The risk of a winter weather “reset” on natural gas storage supplies has come in higher and sooner than forecast, and that alone could meaningfully swing the North American gas market in 2010, Barclays Capital analysts said this week.
Analysts Jim Crandell, Biliana Pehlivanova and Michael Zenker last month offered their top 10 list of surprises for 2009 (see Daily GPI, Dec. 28, 2009). This week they dug deeper into the implications for gas markets and compiled another list of possible surprises in 2010.
“Even a market with surplus storage can fall to undersupply if weather is cold enough,” said the trio. “As such, this item will be on any list of potential gas industry surprises. But the risk is heightened at the moment and this factor is, in our view, the market’s best chance for a bullish 2010 trajectory.”
On Thursday the Energy Information Administration reported that 153 Bcf was removed from underground storage for the week ending Jan. 1, compared with a five-year average of 78 Bcf (see related story).
Following an “endless string of milder-than-normal weather, Mother Nature went long natural gas starting in December 2009, and is working her book,” said the Barclays analysts. “The forecast calls for more cold weather for some time ahead,” and from here, “a further run of cold weather makes a 1.60 Tcf storage finish at the end of March possible. Our own view, which always includes normal weather ahead, calls for an end of March storage inventory of 1.94, still a recent record, but not so bearish as the 2.1 Tcf we were expecting at the start of this winter.”
Another possible impact on the gas market this year is coal, which could reclaim market share, said Crandell and his colleagues.
“Stockpiled coal, plus new coal units that have entered service in the past few quarters, add to the headwinds for gas to displace coal,” they wrote. “But barring a roaring recovery of power demand, there will still not be enough megawatt-hours in 2010 to keep both gas and coal plants busy. Our view is that coal recovers most, but not all of its lost 2009 market share, but the balance is delicately linked to gas prices.”
The markets also face a surprise from only a modest dip in gas supplies, which could grow more than expected, said the team. “At issue, on the one hand, is the accelerating decline rate of gas production, with unconventional and shale gas comprising a growing share of supply, technology pushing initial production rates ever higher and, in turn, further boosting decline rates. On the other hand, companies have high-graded drilling sites, taken on higher specification rigs with more fracturing stages, found more promising shale locations, and boosted EURs [estimated ultimate recoveries].”
If liquefied natural gas (LNG) were to flood U.S. markets, there also could be more “global price linkage” in 2010, noted the trio. Only a few elements of the LNG business need to align “to create meaningful growth in U.S. LNG imports in 2010.”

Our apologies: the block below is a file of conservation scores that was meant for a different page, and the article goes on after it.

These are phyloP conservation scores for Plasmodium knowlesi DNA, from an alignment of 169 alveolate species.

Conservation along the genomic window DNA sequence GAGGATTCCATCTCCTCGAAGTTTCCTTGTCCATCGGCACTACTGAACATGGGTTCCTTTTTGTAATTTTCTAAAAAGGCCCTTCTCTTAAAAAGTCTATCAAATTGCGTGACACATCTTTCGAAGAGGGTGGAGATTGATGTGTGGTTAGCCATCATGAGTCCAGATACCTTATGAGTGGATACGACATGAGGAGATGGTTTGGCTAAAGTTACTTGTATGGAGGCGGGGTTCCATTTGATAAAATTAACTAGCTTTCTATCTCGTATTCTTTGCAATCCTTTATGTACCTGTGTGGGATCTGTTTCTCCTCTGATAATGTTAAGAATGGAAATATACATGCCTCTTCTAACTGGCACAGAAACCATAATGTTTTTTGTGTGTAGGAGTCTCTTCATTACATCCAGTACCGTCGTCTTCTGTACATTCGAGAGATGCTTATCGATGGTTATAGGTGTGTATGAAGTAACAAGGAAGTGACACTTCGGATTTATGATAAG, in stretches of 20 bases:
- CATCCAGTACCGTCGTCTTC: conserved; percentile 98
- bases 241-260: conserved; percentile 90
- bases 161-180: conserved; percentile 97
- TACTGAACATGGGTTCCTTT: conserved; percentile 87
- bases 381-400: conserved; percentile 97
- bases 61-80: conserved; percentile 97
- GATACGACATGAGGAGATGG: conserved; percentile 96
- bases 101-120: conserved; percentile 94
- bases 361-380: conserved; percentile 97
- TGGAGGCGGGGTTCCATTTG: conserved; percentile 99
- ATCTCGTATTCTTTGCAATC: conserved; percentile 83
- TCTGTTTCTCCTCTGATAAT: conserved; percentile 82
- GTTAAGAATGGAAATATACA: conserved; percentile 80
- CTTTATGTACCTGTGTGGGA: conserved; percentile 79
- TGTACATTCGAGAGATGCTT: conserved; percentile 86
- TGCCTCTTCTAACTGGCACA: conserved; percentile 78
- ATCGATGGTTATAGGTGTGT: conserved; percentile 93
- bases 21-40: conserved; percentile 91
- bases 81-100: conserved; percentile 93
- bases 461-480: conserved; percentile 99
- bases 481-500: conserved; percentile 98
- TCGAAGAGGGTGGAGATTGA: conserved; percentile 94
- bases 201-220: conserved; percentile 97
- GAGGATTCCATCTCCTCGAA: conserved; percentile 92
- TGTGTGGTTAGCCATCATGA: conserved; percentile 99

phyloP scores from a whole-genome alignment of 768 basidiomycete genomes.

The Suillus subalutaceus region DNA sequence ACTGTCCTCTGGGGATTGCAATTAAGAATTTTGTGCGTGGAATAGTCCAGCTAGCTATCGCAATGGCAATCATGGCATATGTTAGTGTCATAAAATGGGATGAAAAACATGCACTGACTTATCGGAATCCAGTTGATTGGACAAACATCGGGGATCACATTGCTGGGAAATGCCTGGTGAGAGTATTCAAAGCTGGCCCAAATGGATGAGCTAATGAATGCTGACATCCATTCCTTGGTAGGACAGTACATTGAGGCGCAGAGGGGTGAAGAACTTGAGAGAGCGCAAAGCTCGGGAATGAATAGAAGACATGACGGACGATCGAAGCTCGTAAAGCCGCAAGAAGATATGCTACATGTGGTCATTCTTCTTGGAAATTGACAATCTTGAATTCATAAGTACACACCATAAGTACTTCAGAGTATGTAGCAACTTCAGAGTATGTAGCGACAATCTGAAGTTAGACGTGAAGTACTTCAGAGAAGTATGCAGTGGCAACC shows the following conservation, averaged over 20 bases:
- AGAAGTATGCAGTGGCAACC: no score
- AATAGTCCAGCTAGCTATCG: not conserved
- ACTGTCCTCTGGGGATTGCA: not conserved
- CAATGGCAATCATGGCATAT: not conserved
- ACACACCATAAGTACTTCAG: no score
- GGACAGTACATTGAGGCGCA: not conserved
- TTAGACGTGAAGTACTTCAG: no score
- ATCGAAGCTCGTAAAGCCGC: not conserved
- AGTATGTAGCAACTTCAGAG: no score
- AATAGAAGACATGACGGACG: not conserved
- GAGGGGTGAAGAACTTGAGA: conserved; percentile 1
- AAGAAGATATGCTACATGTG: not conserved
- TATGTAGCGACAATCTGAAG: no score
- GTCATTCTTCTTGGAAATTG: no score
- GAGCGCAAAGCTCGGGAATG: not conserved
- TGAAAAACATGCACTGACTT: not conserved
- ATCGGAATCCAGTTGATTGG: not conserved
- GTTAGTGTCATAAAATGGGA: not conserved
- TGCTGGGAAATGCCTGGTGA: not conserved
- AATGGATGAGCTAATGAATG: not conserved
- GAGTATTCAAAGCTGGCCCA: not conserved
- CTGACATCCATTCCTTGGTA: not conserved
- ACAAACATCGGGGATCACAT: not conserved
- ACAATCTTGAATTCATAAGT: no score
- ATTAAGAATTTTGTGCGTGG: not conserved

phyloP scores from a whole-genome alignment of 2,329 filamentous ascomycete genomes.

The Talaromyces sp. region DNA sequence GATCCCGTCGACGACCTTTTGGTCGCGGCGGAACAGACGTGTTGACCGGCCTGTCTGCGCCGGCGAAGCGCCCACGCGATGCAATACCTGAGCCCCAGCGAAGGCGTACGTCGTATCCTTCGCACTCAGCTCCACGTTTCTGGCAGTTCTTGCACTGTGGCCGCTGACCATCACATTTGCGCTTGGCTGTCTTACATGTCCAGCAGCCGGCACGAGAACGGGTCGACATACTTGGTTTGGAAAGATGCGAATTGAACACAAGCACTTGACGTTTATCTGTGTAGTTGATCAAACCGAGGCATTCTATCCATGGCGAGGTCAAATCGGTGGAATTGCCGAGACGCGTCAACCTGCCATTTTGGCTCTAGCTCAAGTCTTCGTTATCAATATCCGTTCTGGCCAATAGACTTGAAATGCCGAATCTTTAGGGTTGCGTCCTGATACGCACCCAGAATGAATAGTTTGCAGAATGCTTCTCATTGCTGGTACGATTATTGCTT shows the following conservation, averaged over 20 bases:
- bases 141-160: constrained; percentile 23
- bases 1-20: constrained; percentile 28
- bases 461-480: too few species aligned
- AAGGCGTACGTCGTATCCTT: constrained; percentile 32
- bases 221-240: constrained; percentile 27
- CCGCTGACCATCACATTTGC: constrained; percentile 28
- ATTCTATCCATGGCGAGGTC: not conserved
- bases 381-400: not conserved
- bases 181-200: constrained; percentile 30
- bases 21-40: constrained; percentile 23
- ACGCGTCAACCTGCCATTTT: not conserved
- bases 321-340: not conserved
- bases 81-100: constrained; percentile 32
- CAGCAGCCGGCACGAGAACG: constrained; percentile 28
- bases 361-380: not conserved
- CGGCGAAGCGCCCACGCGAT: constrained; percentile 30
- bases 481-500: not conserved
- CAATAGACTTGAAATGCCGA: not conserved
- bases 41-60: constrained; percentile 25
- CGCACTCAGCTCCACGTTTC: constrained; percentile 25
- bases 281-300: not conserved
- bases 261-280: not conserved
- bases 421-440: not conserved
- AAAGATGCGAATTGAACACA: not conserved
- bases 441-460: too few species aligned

Also to be watched: whether producers are willing to grow the rig count in a $5/Mcf gas market, said the analysts.
“If gas prices are below cost, why drill? Well, it depends on which ‘price’ and ‘cost’ one is talking about. With hedging adding significantly to producer cash flow in recent episodes of weak cash prices, cash prices are not a clear indicator of producer revenues. As our equities research colleague, Tom Driscoll, has highlighted in his research, producers with land positions may decide to drill based on going forward, rather than all-in, costs.”
What if the gas forward curve dramatically flattens, asked the analysts. “We have seen the price curve flatten in the past several weeks, but this is mostly a rally in the front, not a softening of the back of the curve. What we refer to here is the drop in the back of the curve to roughly match the front. We have seen through 2009 that prices in the prompt year above $6/MMBtu provide inducement enough for producers to hedge and continue drilling. But if the contango in gas melted away, the hedge opportunity would fade with it, potentially restraining the market.”
The Barclays team also wondered if U.S. storage could accommodate more than 4 Tcf. Since it appeared to sail past 3.8 Tcf in 2009 “without significant bottle-necking, and with more storage heading to completion in 2010, perhaps 4 Tcf is the new storage limit. As some gas traders have astutely noted, a projected storage finish of 3.8 Tcf will no longer scare the market as it did in the run-up to winter 2009-2010.” They said “there is no question that the North American storage complex is bigger and more robust than expected.”
Also on a list of surprises for the market this year: breakthrough legislation for gas, said the analysts. If shale gas potential is as robust and cheap as some believe, the gas industry will need a new demand outlet, and “legislation, ushering in either mandates or incentives for new demand sources, would be one way.”
There is the possibility of an “energy light” economic recovery in 2010 that could impact the markets, said Crandell and his team. Previous recessions and the “price/hurricane shocks” to the market that disrupted industrial demand in the last 10 years “were not followed by a complete recovery of demand,” and some “key gas-intensive industries are still struggling: steel, petrochemicals, refining, manufacturing, building products and pulp and paper. Only fertilizer and oil sands demand for natural gas in Canada have been bright spots.”
Another potential surprise for the gas markets is that the capital markets would constrain drilling this year, said the analysts. If capital isn’t available to allow producers to get to work, “it could force the drilling discipline that we believe the industry needs. Perhaps a protracted period of disappointing prices, or the failure of a number of producers, would reign in the appetite of the capital markets to fund producers.”
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